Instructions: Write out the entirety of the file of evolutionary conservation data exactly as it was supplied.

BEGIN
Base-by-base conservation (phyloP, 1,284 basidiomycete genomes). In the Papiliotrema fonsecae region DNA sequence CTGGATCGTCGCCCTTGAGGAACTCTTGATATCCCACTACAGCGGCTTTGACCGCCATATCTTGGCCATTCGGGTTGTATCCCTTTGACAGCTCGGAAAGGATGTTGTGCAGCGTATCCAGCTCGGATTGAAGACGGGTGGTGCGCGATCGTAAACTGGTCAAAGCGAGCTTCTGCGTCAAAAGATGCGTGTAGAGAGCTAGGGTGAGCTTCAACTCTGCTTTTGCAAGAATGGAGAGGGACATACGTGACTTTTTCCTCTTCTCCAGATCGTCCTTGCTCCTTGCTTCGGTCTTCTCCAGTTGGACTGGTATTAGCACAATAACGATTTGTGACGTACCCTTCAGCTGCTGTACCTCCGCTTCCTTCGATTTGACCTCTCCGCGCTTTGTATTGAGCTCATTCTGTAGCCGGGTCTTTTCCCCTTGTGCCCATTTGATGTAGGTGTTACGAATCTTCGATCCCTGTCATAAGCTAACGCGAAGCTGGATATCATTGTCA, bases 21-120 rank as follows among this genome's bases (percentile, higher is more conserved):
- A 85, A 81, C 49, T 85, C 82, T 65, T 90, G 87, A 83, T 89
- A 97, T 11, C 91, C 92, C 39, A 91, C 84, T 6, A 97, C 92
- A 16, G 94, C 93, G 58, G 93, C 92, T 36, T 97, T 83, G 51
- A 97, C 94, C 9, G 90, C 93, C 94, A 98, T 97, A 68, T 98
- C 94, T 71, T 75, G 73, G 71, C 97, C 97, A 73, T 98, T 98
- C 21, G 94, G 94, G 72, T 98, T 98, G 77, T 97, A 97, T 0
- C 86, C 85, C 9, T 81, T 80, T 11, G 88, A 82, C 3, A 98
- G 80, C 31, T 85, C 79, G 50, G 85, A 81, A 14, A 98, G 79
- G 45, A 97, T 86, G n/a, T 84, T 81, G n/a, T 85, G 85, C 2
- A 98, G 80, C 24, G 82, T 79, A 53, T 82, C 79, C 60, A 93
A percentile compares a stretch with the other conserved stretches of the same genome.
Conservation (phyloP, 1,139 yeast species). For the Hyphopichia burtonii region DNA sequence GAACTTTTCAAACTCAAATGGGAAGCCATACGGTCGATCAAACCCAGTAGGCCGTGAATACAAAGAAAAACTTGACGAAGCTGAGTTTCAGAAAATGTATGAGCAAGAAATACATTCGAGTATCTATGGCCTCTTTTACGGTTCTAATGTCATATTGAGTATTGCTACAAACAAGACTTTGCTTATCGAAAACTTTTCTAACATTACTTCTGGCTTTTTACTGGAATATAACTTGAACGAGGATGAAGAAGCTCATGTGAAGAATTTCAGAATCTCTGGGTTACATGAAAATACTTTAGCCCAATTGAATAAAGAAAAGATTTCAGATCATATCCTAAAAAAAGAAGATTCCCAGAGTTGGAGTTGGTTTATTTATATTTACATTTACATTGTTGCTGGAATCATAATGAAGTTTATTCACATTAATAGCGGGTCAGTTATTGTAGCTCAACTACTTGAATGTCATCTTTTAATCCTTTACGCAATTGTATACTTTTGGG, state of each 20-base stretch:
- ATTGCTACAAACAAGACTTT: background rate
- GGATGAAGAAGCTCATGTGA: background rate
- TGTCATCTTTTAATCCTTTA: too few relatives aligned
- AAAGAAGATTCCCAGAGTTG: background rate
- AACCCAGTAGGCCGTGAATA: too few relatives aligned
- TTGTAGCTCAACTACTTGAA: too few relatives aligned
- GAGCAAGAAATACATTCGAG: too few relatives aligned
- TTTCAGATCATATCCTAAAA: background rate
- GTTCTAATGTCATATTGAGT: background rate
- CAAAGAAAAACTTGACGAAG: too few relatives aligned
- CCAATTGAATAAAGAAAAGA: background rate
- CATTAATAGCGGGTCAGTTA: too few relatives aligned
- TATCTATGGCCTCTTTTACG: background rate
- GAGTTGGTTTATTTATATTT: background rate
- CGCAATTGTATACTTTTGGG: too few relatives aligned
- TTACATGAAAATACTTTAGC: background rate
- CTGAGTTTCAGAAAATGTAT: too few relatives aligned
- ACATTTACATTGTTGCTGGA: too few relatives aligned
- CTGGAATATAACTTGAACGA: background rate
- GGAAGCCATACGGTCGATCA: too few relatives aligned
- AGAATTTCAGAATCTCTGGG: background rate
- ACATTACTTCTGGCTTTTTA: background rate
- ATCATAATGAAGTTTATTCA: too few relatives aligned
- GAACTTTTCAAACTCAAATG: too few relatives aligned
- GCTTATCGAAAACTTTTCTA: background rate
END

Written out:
Base-by-base conservation (phyloP, 1,284 basidiomycete genomes). In the Papiliotrema fonsecae region DNA sequence CTGGATCGTCGCCCTTGAGGAACTCTTGATATCCCACTACAGCGGCTTTGACCGCCATATCTTGGCCATTCGGGTTGTATCCCTTTGACAGCTCGGAAAGGATGTTGTGCAGCGTATCCAGCTCGGATTGAAGACGGGTGGTGCGCGATCGTAAACTGGTCAAAGCGAGCTTCTGCGTCAAAAGATGCGTGTAGAGAGCTAGGGTGAGCTTCAACTCTGCTTTTGCAAGAATGGAGAGGGACATACGTGACTTTTTCCTCTTCTCCAGATCGTCCTTGCTCCTTGCTTCGGTCTTCTCCAGTTGGACTGGTATTAGCACAATAACGATTTGTGACGTACCCTTCAGCTGCTGTACCTCCGCTTCCTTCGATTTGACCTCTCCGCGCTTTGTATTGAGCTCATTCTGTAGCCGGGTCTTTTCCCCTTGTGCCCATTTGATGTAGGTGTTACGAATCTTCGATCCCTGTCATAAGCTAACGCGAAGCTGGATATCATTGTCA, bases 21-120 rank as follows among this genome's bases (percentile, higher is more conserved):
- A 85, A 81, C 49, T 85, C 82, T 65, T 90, G 87, A 83, T 89
- A 97, T 11, C 91, C 92, C 39, A 91, C 84, T 6, A 97, C 92
- A 16, G 94, C 93, G 58, G 93, C 92, T 36, T 97, T 83, G 51
- A 97, C 94, C 9, G 90, C 93, C 94, A 98, T 97, A 68, T 98
- C 94, T 71, T 75, G 73, G 71, C 97, C 97, A 73, T 98, T 98
- C 21, G 94, G 94, G 72, T 98, T 98, G 77, T 97, A 97, T 0
- C 86, C 85, C 9, T 81, T 80, T 11, G 88, A 82, C 3, A 98
- G 80, C 31, T 85, C 79, G 50, G 85, A 81, A 14, A 98, G 79
- G 45, A 97, T 86, G n/a, T 84, T 81, G n/a, T 85, G 85, C 2
- A 98, G 80, C 24, G 82, T 79, A 53, T 82, C 79, C 60, A 93
A percentile compares a stretch with the other conserved stretches of the same genome.
Conservation (phyloP, 1,139 yeast species). For the Hyphopichia burtonii region DNA sequence GAACTTTTCAAACTCAAATGGGAAGCCATACGGTCGATCAAACCCAGTAGGCCGTGAATACAAAGAAAAACTTGACGAAGCTGAGTTTCAGAAAATGTATGAGCAAGAAATACATTCGAGTATCTATGGCCTCTTTTACGGTTCTAATGTCATATTGAGTATTGCTACAAACAAGACTTTGCTTATCGAAAACTTTTCTAACATTACTTCTGGCTTTTTACTGGAATATAACTTGAACGAGGATGAAGAAGCTCATGTGAAGAATTTCAGAATCTCTGGGTTACATGAAAATACTTTAGCCCAATTGAATAAAGAAAAGATTTCAGATCATATCCTAAAAAAAGAAGATTCCCAGAGTTGGAGTTGGTTTATTTATATTTACATTTACATTGTTGCTGGAATCATAATGAAGTTTATTCACATTAATAGCGGGTCAGTTATTGTAGCTCAACTACTTGAATGTCATCTTTTAATCCTTTACGCAATTGTATACTTTTGGG, state of each 20-base stretch:
- ATTGCTACAAACAAGACTTT: background rate
- GGATGAAGAAGCTCATGTGA: background rate
- TGTCATCTTTTAATCCTTTA: too few relatives aligned
- AAAGAAGATTCCCAGAGTTG: background rate
- AACCCAGTAGGCCGTGAATA: too few relatives aligned
- TTGTAGCTCAACTACTTGAA: too few relatives aligned
- GAGCAAGAAATACATTCGAG: too few relatives aligned
- TTTCAGATCATATCCTAAAA: background rate
- GTTCTAATGTCATATTGAGT: background rate
- CAAAGAAAAACTTGACGAAG: too few relatives aligned
- CCAATTGAATAAAGAAAAGA: background rate
- CATTAATAGCGGGTCAGTTA: too few relatives aligned
- TATCTATGGCCTCTTTTACG: background rate
- GAGTTGGTTTATTTATATTT: background rate
- CGCAATTGTATACTTTTGGG: too few relatives aligned
- TTACATGAAAATACTTTAGC: background rate
- CTGAGTTTCAGAAAATGTAT: too few relatives aligned
- ACATTTACATTGTTGCTGGA: too few relatives aligned
- CTGGAATATAACTTGAACGA: background rate
- GGAAGCCATACGGTCGATCA: too few relatives aligned
- AGAATTTCAGAATCTCTGGG: background rate
- ACATTACTTCTGGCTTTTTA: background rate
- ATCATAATGAAGTTTATTCA: too few relatives aligned
- GAACTTTTCAAACTCAAATG: too few relatives aligned
- GCTTATCGAAAACTTTTCTA: background rate